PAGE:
I don’t read a lot of film criticism. Robin Wood inspired me to become one of the first out gay critics in Indianapolis — I don’t know but I may have been the first — and, like a real fanboy, I’ve followed Jonathan Rosenbaum‘s work for years, and often check in to find out what Roger Ebert thinks about this or that — not because I like his writing but because I trust his humanity. I sometimes read Manohla Dargis and, more often, Jim Emerson and David Bordwell for their intelligence and breadth of knowledge. When I could afford and had access to The Nation, I read Stuart Klawans, too. I loathe Salon’s film criticism and for the most part, Slate’s and Slant’s, too.  Most of the bloggy variety either leaves me cold, makes me roll my eyes or pisses me off.

So much of it is dishonest, either press releases masquerading as criticism, or ideological posturing masquerading as analysis. So much of it is pretentious, verbose, cinephiliac preening. Very little of it is clear.

And some of it, like the post I’ll briefly critique below, is a muddled mess, combining aspects of all of the above.

FILM CRIT HULK SMASH is someone writing about movies and television via a gimmick. He’s the Hulk. AND SO HE WRITES IN ALL CAPS. He knows a thing or two about film or so he thinks. For someone obsessed with type, readability and yeah, film, this post is excruciatingly difficult to read.

He’s writing to defend Girls, a television show I really like, as well. But he does it so awfully. So very awfully.

Rather than veer off into name-dropping Stephen Soderbergh for no apparent reason or misreading Stanley Kubrick (Kubrick is not cold and I have no idea what “cold framing” even means.) HULK should have just done what he claims to want to do in the post’s title or in the first few paragraphs — confront the adolescent sexism and lazy criticism of posts like these. And despite the length of the post, I could never really figure out why HULK thought that Girls is remarkable.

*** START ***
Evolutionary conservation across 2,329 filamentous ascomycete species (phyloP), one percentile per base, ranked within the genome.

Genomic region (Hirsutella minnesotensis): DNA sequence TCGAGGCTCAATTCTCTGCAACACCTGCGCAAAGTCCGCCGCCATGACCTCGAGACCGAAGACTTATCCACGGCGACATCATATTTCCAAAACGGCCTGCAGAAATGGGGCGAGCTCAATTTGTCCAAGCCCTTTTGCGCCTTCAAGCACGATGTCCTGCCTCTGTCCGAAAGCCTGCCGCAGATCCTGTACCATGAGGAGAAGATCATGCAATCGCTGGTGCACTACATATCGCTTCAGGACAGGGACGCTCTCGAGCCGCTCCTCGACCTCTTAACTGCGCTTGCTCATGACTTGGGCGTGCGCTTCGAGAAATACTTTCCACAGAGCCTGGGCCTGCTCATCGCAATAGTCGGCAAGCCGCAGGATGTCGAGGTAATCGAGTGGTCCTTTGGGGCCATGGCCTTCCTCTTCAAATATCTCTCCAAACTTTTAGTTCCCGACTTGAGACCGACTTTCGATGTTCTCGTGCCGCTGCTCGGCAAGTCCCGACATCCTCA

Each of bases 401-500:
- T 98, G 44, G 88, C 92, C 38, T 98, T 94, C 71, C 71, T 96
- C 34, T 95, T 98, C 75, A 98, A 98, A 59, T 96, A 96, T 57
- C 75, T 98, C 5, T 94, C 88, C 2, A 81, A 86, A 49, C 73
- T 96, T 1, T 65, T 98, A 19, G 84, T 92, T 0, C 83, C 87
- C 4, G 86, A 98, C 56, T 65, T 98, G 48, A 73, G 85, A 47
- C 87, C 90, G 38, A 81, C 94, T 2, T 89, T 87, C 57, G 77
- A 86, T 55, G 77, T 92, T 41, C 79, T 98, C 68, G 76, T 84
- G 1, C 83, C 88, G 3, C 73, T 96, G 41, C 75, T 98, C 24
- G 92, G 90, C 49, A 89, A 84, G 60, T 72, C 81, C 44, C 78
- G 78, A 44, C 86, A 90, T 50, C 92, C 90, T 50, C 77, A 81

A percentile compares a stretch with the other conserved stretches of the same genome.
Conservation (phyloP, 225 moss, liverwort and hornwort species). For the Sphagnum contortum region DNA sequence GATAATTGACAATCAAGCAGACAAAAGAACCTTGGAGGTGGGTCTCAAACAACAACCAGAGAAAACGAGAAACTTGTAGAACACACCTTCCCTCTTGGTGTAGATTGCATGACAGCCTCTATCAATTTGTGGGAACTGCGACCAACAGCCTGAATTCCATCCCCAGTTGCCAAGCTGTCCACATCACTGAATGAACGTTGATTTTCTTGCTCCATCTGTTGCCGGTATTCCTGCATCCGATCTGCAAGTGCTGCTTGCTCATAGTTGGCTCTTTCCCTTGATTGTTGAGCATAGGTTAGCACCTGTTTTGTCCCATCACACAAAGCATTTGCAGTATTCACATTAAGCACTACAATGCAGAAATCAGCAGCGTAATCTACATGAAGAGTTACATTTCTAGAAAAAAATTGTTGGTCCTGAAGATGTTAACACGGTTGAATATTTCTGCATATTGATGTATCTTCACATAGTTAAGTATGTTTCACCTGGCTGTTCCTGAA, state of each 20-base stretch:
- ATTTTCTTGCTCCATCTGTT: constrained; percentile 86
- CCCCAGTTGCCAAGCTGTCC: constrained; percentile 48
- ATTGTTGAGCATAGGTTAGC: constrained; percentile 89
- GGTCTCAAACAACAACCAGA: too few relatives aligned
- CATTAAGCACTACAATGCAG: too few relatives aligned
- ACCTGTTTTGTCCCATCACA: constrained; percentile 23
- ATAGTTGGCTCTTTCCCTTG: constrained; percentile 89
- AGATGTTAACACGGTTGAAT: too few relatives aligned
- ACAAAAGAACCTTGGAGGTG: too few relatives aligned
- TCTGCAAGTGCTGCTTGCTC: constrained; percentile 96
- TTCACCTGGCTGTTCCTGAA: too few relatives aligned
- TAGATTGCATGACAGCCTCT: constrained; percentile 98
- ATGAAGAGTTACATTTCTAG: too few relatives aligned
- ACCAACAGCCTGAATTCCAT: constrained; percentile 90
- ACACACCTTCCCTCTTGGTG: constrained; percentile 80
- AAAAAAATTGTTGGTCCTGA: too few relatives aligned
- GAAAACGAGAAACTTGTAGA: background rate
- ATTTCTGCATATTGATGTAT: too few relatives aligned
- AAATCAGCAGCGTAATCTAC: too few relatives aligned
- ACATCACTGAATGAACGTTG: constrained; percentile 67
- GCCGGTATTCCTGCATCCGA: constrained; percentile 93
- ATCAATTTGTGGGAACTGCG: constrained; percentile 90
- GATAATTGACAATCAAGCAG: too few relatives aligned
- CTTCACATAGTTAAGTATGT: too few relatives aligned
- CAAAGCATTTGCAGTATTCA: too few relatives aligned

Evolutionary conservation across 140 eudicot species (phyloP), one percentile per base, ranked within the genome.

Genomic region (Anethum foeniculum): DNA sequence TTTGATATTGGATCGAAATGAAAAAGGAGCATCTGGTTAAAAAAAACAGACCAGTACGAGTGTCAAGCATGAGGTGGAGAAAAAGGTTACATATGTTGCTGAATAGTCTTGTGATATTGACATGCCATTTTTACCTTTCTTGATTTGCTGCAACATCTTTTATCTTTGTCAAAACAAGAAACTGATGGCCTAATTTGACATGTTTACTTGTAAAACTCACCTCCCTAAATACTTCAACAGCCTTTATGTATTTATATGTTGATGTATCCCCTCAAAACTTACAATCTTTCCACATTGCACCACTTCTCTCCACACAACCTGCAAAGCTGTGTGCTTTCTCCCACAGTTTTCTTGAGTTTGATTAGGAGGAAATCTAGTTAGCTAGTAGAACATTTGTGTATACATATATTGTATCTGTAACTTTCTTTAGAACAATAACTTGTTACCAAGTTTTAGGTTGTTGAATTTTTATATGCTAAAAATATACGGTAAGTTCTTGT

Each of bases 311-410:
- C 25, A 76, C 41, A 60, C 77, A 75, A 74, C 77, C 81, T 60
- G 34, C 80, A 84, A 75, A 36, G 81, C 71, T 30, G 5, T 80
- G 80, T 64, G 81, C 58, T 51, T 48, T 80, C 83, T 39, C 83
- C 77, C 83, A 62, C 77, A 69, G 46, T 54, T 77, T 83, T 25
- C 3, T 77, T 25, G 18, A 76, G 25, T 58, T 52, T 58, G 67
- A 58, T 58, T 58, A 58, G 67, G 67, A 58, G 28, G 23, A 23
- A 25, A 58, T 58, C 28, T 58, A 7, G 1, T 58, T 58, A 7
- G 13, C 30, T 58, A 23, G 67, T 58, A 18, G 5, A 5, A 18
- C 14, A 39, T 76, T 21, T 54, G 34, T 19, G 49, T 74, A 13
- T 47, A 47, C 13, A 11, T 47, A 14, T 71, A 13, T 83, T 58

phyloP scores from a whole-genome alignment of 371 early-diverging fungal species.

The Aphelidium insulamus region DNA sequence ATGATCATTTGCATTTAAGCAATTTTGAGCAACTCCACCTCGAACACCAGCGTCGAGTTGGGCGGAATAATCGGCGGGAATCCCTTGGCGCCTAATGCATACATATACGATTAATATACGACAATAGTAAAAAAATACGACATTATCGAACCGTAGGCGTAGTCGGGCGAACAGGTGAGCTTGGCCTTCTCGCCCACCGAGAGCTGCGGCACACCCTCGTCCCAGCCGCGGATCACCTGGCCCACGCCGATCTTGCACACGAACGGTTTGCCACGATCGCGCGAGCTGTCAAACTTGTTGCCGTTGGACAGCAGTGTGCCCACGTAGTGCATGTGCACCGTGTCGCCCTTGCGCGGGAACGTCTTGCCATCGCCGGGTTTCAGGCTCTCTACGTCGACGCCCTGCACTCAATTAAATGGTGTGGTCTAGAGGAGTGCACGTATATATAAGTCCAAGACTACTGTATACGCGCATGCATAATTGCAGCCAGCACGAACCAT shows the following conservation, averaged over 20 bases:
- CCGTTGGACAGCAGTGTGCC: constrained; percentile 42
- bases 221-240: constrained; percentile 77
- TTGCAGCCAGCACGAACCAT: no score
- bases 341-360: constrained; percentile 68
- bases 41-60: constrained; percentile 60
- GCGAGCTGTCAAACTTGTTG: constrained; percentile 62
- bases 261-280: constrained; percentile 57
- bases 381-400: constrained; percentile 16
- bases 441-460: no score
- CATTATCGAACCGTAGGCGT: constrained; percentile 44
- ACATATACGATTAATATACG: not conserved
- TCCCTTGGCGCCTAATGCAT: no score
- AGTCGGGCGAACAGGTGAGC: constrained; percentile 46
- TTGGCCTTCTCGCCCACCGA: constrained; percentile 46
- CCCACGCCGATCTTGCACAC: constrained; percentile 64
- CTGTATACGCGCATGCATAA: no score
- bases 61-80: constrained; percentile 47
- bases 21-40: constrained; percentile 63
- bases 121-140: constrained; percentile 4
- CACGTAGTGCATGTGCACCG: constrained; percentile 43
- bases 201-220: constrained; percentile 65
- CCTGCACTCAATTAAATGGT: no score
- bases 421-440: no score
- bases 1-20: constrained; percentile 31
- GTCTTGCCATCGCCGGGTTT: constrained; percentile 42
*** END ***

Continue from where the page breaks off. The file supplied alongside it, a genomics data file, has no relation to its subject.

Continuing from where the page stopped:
For one thing, he uses the word, semiotics, as if everyone reading knows what he means being supercool and educated blog-reading cinephiles, and as if he’s employing semiotics in the post itself. He’s not. He simply types the word and vaguely suggests that using semiotics would be a good approach to understanding Kubrick, and I guess that has something to do with thinking Girls is remarkable. This is, by definition, pretentious.

Film semiotics was a briefly fashionable tool initially employed by critic Christian Metz in the 70s and based on Ferdinand de Saussure’s theories of semiology. Metz also borrowed from both Freudian and Lacanian psychoanalysis. Semiotics is taught in film school as history, and students are often encouraged to write criticism using the various tools they study. Usually, when they graduate, they’ll find it makes sense to put those tools away. I did.

(For my senior thesis, I analyzed Stand By Me using, almost exclusively, Kaja Silverman’s The Subject of Semiotics, but also Stephen King’s original novella. It was fun but I never wrote like that again. As I got older and the world changed, I realized that what once seemed subtextual in 1986 ends up looking pretty fucking obvious in 2013.)

As someone who plowed through The Imaginary Signifier, for fun, and was assigned Film Language in film school, the best thing I can say about semiotics as a critical tool is that it can be fun, just as many pattern-recognition games can be fun. But it’s by no means an unproblematic way of understanding film, or any individual film. The idea that film is a language is itself a contentious idea and not a settled question. The worst thing I can say about using semiotics, then, other than to quip that semiotics is the Nehru collar of film criticism, is that it can’t do anything more useful than what a reasonable intelligent high school student can do when confronted with, say, Death playing chess on the beach. (Identifying metaphors isn’t semiotics, either, although that might be a starting point.)

Now, I hate obvious metaphors (and I’m indifferent to The Seventh Seal) and believe the imposition of such rigid interpretations of visual elements in film is a really good way to shut down discussion, not to mention enjoyment, of a film. It’s certainly the last thing one should do when watching 2001 or Eyes Wide Shut.

HULK does just that by interpreting a shot in Lena Dunham’s feature film, Tiny Furniture. He says that the alarm clock in the final shot means “THE COUNTDOWN TO THE CLOSE OF ADOLESCENCE” and further, “WHAT ELSE COULD THE PURPOSE BE?” If Dunham is really making such a literal point then she’s a far less interesting film-maker than I thought she was.

But, not content with making himself look silly in relation to the history of film criticism, THE HULK writes even sillier stuff.